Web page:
I’m curious to see when Print-on-Demand will start to take off. I think web-based distribution of eBooks paired with the availability of affordable Print-on-Demand services has serious potential to disrupt the business of big publishers and booksellers, and if they don’t want to be left behind then they should take an active role in offering it as a supplementary service for booklovers everywhere, even if only to sustain the niche markets of rare, out-of-print or just non-mainstream books.

    The thing that really excites me (pardon me while I shift even more to Cory-speak) is that the technology of today has lowered the barriers to entry for authors (as I think Cliff Burns articulated rather emphatically above), and while that means that there will be a lot more garbage available, it also means that there’ll be more good stuff available, and ultimately the good stuff will win the fight for eyeballs—but it can only do so if it embraces the model of virulent promotion by fans which is enabled (dare I say demanded) in the digital age.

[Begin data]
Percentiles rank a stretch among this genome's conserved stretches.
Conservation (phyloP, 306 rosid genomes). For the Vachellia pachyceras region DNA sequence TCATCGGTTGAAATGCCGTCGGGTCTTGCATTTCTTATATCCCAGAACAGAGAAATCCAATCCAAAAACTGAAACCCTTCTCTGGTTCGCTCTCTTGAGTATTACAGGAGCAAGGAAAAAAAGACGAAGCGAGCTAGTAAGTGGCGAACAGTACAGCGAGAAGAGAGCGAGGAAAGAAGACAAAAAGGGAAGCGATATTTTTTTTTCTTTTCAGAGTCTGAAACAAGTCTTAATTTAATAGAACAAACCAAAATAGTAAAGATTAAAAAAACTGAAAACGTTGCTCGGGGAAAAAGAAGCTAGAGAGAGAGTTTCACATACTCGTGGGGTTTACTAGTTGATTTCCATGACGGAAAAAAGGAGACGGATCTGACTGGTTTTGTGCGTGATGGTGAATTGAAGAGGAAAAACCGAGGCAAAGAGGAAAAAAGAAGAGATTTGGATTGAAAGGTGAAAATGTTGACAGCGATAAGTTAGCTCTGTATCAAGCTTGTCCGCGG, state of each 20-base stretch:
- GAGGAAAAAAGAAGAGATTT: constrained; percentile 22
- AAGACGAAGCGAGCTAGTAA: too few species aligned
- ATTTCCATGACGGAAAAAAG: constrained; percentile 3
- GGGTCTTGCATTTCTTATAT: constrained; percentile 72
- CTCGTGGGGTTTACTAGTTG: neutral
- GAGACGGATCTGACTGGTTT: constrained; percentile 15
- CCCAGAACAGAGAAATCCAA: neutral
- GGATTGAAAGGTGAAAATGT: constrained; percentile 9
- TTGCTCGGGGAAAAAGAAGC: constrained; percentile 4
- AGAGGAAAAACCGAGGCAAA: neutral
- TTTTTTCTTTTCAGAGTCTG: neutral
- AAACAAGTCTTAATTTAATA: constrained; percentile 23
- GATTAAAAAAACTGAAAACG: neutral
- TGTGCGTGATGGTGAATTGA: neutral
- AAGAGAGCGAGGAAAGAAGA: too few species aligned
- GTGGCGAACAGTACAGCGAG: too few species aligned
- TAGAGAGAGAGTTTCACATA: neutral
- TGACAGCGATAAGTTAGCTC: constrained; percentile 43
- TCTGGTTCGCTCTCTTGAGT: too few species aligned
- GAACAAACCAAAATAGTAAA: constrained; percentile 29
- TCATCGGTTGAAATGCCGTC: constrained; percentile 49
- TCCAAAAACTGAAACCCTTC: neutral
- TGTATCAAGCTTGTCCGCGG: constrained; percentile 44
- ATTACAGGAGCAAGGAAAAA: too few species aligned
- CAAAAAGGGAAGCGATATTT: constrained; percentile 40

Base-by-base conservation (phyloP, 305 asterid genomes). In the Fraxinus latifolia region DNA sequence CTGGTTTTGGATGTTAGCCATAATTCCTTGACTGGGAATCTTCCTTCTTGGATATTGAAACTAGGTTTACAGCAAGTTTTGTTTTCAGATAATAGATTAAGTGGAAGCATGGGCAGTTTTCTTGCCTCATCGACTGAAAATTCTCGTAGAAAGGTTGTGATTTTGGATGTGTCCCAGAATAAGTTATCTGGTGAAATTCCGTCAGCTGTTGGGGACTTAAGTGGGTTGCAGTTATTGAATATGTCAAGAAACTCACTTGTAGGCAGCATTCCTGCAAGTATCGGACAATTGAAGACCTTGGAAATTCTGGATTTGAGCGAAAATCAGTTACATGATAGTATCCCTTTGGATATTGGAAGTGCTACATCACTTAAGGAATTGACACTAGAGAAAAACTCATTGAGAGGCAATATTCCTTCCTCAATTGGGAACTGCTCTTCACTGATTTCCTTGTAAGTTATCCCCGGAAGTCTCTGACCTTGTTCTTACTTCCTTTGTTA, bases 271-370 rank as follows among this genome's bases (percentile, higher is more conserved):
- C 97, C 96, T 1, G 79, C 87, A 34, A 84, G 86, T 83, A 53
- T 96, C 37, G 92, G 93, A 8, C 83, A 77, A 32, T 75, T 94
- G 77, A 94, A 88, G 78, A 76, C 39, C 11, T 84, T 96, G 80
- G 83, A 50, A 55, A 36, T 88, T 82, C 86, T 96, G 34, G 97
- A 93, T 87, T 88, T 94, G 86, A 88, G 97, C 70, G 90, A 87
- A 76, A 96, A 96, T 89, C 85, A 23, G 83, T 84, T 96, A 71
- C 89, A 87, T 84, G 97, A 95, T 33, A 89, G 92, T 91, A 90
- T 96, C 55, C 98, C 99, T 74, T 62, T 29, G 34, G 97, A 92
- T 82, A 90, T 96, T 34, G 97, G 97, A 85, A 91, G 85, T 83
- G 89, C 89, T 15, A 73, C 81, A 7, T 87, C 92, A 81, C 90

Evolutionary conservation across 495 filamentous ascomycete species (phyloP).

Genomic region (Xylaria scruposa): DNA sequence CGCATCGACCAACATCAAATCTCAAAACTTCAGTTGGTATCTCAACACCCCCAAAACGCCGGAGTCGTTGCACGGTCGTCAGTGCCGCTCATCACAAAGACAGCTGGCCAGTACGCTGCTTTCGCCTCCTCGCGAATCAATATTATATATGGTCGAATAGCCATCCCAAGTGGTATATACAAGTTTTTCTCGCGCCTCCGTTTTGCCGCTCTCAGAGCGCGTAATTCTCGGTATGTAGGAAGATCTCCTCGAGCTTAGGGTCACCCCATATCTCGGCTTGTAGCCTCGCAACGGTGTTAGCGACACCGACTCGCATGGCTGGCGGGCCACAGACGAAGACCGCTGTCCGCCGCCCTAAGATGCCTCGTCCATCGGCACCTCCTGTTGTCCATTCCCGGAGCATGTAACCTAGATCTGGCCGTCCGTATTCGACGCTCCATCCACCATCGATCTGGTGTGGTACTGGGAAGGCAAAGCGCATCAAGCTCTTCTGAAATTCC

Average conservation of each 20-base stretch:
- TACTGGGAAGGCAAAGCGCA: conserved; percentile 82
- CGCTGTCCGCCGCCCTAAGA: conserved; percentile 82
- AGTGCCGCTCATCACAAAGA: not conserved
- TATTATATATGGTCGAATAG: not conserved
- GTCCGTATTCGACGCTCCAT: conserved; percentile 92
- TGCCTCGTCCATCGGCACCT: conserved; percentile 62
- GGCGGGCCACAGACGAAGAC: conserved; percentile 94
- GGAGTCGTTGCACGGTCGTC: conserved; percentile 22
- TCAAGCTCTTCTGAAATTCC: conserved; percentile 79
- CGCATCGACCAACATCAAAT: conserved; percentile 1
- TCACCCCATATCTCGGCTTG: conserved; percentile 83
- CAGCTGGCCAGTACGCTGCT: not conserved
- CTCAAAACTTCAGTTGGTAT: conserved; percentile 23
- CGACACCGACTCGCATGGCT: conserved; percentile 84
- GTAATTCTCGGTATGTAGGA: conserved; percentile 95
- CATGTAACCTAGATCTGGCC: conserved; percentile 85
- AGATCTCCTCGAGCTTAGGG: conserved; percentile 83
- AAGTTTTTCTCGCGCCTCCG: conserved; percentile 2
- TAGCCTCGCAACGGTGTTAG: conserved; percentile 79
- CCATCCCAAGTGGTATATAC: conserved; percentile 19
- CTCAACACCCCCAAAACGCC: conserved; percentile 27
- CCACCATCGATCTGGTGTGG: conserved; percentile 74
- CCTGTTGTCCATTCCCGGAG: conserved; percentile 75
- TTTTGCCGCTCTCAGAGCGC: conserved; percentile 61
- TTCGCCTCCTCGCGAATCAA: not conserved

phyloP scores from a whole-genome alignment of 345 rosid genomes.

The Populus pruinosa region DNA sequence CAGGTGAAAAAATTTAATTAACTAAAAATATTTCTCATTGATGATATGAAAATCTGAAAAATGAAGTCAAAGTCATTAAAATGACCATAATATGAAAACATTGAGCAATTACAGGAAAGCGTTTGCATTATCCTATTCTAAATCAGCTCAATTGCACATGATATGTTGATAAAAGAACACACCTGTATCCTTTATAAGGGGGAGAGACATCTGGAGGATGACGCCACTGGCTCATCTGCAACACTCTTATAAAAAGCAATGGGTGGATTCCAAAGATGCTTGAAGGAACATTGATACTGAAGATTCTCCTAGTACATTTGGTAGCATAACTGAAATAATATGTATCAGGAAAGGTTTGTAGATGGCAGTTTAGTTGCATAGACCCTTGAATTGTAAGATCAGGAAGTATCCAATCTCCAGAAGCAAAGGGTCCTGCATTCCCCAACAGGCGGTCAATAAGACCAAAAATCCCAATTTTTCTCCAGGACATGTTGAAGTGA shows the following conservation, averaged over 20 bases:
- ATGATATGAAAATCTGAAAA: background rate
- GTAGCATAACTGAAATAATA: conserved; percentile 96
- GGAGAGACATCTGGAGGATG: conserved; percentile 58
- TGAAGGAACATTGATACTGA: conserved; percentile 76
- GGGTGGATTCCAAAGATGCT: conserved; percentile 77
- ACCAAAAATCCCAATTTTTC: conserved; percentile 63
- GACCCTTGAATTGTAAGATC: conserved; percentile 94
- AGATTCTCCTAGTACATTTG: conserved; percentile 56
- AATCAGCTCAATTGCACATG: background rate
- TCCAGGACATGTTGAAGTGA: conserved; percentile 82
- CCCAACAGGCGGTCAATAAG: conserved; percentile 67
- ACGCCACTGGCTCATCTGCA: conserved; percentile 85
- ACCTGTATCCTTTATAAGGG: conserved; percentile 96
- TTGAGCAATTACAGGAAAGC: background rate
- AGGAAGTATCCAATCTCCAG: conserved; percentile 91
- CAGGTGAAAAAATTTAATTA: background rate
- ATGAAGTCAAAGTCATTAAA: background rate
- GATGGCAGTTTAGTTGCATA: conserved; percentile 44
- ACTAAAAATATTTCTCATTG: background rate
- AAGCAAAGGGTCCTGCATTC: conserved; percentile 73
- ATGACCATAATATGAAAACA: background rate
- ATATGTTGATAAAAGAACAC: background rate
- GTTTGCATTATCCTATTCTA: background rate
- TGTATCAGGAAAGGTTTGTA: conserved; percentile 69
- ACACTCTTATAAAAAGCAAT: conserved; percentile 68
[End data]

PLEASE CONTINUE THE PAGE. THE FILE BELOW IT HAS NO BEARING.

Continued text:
Go Meritocracy! Go!

  32. Redell Walton Says:

    I’m an avid reader and have been purchasing and downloading e-books for a couple of years. Since I also live in a rural area, I would love to be able to purchase books immediately as opposed to planning a thirty mile trip. I have been introduced to new authors by Tor and have added paperback sequels to my physical library. I would have purchased more books if they were offered for sale on the internet in one of the more popular readers since I don’t yet own a dedicated e-reader. Several online E-book stores are bookmarked on my pc and I hope the format thrives.